Laboratory and Other Diagnostic Tests
Patients with small intestinal tumors may be anemic and have occult blood in their stools. They may be hypoalbuminemic as a result of protein loss from the tumor and obstruction of lymphatics, especially patients with lymphomas that may infiltrate the mesentery. Malabsorption may produce excess fat in the stool, abnormal Schilling and D-xylose test results, prolonged prothrombin time, and low serum calcium and magnesium concentrations.
Most malignant tumors of the small intestine can be detected in carefully performed barium contrast studies. A common error in evaluating patients with abdominal symptoms is to perform only a barium enema and upper gastrointestinal series. These examinations usually demonstrate only the most proximal and distal small bowel loops; therefore a small intestinal series should be performed. The detection of small lesions in the small intestine by barium radiographic study requires a skilled, interested, and attentive radiologist. The use of enteroclysis, or small bowel enema, can provide increased accuracy. In this more invasive technique, barium is instilled directly into the intestine by passage of a tube through the nose or mouth.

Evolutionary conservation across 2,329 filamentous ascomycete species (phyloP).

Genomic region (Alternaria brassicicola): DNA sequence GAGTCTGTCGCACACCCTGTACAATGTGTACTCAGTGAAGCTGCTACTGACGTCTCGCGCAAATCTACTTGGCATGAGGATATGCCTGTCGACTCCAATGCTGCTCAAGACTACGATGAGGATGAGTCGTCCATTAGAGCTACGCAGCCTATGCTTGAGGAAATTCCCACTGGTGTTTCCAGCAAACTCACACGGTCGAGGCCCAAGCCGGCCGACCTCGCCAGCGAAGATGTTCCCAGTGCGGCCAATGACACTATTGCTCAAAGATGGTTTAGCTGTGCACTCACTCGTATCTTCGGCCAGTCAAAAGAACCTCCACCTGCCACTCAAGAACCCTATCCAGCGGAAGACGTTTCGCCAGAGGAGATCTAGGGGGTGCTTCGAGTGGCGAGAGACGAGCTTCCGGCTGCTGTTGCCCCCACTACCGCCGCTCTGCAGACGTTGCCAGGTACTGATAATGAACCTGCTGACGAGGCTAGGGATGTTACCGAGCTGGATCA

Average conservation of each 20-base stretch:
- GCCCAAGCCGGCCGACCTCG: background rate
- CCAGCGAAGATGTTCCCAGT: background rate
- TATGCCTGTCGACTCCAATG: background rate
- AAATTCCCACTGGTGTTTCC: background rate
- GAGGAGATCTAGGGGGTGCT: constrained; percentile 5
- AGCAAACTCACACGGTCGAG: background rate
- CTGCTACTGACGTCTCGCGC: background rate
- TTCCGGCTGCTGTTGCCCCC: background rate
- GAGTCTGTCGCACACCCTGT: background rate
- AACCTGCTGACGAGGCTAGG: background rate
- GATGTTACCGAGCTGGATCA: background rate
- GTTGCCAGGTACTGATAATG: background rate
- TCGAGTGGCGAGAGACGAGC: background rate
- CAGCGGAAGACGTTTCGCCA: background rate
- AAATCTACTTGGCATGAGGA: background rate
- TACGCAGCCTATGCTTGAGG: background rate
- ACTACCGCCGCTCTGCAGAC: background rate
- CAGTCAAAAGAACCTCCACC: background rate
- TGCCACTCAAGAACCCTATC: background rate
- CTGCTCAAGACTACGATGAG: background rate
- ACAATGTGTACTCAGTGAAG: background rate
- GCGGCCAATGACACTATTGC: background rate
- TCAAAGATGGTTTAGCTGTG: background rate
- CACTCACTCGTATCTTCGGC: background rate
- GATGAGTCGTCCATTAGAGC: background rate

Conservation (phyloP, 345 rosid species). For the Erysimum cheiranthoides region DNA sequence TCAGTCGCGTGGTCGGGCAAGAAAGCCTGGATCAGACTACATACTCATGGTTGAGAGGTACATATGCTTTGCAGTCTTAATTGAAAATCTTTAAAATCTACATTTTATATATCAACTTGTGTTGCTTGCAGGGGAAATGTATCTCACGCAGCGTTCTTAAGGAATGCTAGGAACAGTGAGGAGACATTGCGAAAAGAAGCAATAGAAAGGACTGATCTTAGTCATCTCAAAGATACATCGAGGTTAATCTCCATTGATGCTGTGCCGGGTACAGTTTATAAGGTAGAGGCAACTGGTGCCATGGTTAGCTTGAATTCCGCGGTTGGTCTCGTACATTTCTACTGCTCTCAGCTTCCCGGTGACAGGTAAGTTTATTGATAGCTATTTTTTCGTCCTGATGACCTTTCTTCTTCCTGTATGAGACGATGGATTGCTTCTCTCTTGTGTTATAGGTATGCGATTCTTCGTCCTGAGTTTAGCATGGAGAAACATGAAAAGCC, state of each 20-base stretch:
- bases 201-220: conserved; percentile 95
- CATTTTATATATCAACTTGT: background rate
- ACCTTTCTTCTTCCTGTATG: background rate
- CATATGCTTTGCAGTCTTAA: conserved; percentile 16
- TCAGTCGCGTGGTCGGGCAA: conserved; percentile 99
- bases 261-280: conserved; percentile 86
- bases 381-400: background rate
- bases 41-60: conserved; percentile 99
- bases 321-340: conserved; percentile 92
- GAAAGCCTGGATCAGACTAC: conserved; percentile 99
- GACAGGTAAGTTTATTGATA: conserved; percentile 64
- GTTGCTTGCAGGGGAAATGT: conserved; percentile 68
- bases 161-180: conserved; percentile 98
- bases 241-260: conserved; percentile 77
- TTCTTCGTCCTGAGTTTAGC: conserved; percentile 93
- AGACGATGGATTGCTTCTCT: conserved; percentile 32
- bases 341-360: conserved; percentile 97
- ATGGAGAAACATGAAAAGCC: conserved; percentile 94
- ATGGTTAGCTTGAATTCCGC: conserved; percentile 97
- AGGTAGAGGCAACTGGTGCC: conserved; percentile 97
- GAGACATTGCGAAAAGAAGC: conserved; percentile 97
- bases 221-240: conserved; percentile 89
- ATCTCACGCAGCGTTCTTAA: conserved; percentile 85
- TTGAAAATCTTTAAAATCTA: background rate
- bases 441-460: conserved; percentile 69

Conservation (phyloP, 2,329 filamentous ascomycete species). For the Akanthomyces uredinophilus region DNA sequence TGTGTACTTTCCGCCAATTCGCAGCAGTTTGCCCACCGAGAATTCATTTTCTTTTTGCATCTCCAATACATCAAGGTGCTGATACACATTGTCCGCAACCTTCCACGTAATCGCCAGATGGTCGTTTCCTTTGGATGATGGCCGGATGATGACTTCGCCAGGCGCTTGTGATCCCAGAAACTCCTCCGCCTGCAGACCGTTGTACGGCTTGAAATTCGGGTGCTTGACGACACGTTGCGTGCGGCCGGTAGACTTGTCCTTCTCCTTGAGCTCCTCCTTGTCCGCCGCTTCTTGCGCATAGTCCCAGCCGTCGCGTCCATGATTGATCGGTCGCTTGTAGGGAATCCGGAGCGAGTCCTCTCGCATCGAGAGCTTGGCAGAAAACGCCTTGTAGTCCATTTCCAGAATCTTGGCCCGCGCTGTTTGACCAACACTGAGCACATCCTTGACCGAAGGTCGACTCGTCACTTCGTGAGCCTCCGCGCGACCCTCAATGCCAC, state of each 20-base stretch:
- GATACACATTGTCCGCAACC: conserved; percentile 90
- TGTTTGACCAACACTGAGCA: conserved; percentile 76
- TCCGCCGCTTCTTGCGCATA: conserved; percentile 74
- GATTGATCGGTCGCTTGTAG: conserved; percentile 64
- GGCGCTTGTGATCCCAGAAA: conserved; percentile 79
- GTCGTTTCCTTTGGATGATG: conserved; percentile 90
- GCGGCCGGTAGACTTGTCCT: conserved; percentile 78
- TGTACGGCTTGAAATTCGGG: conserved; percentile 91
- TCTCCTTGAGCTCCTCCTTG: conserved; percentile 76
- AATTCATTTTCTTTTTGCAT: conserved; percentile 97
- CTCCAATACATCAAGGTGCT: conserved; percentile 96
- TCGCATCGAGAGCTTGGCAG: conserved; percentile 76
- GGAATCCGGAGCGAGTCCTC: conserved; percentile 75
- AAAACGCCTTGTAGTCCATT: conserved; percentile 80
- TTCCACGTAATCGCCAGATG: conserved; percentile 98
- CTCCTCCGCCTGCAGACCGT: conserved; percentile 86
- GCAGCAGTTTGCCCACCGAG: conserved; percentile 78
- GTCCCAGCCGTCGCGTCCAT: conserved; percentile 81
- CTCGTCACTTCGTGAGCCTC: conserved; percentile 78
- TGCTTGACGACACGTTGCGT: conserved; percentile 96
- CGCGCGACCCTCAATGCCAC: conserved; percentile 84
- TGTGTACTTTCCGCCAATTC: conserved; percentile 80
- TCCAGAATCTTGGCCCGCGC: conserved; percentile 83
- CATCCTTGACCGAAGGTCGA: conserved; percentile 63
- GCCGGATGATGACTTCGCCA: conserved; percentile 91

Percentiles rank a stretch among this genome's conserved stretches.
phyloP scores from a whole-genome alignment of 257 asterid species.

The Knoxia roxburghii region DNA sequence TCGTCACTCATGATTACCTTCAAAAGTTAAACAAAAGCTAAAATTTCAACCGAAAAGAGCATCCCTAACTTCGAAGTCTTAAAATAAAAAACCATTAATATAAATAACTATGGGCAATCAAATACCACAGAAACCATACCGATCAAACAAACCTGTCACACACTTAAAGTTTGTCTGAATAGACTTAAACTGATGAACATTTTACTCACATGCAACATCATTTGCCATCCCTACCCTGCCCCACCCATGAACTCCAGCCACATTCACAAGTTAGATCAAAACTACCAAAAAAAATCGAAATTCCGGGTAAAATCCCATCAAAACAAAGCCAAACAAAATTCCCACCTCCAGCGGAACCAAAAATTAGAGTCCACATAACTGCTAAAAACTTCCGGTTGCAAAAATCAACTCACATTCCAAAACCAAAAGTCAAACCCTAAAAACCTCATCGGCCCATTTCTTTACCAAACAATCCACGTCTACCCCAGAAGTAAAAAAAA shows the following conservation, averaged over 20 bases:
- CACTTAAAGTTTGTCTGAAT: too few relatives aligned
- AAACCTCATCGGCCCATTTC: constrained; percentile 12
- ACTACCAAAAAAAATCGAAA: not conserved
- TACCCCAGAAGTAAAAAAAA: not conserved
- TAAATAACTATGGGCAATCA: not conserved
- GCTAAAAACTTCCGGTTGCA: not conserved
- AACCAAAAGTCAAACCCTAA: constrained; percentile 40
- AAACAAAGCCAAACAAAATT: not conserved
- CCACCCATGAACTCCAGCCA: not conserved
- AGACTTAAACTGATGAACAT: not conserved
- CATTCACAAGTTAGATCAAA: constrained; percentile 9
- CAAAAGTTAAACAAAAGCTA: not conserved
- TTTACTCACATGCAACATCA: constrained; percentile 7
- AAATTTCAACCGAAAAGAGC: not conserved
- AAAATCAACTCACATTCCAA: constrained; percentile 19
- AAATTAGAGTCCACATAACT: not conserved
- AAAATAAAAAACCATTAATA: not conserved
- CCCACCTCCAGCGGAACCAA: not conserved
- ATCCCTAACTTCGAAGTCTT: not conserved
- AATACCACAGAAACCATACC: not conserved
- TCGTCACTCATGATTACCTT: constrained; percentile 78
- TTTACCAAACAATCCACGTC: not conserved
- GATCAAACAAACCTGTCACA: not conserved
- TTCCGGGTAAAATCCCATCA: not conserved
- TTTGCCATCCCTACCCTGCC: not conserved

Duodenal tumors may be detected and biopsy specimens obtained by upper gastrointestinal endoscopy. Modern fiberscopes may reach the third portion of the duodenum, and longer enteroscopes have been developed. Most of the jejenum can be examined with “push”-type enteroscopes that allow biopsy, and even the ileum can be seen using “sonde” enteroscopes, which rely on peristalsis for passage but have no biopsy capability. Tumors of the terminal ileum may be revealed in some patients if the ileocecal valve is passed with a colonoscope. Peroral biopsy via tubes passed under fluoroscopic control may obtain a biopsy specimen of small bowel malignancy, particularly in diffuse or multifocal lymphoma. Frequently the diagnosis of small bowel malignancy is made by the surgeon at the time of laparotomy, by palpation, and by biopsy.